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Sixth Circuit overturns judge's dismissal of woman's long-term disability claim

Laura Waskiewicz was a 20 year employee of Ford Motor Company when she attempted to draw upon the Salaried Disability Plan.  Her claim was denied based on the suggestion that she "was no longer an employee" when she applied.  She had suffered a "debilitating emotional breakdown" on her last day of work, October 25, 2010, and was fired for missing five consecutive days of work.  The trial judge sustained the Plan's decision that having been fired for failing to inform Ford of her disability within five days, Waskiewicz was properly terminated from employment and therefore not an employee eligible to collect disability payments.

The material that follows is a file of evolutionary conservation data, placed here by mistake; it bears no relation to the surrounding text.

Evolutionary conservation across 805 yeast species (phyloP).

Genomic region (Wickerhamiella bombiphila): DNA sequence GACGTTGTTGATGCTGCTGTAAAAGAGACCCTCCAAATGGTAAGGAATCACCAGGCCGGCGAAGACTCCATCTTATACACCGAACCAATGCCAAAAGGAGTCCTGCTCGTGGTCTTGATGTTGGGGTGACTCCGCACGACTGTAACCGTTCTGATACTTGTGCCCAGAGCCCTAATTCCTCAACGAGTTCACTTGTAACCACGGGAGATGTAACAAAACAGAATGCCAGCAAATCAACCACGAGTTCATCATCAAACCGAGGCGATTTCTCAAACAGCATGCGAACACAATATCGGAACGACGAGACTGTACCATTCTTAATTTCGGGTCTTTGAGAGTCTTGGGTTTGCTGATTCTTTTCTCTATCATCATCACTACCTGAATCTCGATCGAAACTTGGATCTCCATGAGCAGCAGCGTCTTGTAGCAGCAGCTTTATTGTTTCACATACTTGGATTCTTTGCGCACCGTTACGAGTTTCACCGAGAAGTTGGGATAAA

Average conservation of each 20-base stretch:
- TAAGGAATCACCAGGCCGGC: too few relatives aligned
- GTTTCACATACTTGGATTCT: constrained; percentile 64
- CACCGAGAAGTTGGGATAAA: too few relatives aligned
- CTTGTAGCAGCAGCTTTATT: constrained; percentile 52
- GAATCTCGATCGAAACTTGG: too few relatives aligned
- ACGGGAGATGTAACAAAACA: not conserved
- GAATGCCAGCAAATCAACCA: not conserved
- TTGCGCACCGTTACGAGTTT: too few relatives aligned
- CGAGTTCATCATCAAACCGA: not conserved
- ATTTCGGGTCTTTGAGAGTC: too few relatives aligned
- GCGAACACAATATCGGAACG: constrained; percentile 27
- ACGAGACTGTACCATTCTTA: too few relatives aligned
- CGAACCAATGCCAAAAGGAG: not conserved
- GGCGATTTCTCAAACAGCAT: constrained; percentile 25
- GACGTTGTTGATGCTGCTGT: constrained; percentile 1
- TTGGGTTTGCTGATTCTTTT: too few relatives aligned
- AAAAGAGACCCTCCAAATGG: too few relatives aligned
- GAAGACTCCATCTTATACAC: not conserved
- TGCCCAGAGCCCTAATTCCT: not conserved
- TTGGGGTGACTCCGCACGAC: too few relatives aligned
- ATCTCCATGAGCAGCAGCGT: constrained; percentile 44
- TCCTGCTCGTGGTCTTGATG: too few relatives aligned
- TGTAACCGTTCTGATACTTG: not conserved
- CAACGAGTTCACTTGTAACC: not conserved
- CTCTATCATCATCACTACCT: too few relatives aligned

To their credit, the federal appeals judges recognized the absurdity of this result and reversed it.  They noted that Waskiewicz's doctor confirmed her disability in November and that she was "catatonic" when she was required to comply with the "five day quit" rule.  The Court noted that it was legally obligated to uphold all disability plan decisions that are not "arbitrary or capricious," but felt compelled to reject Ford's disability defense.  It noted that this standard on appeal did not "require federal courts to rubber-stamp decisions by plan administrators that fly in the face of a participant's legitimate expectation." 

The Court noted that the plan's decision to deny benefits to an employee who was incapable of complying with termination provisions, because of the very disability for which she sought coverage, was "inconsistent with the spirit of employer-provided health care benefits."  Reading the policy as the plan applied it "would be an abuse of discretion" and "arbitrary."

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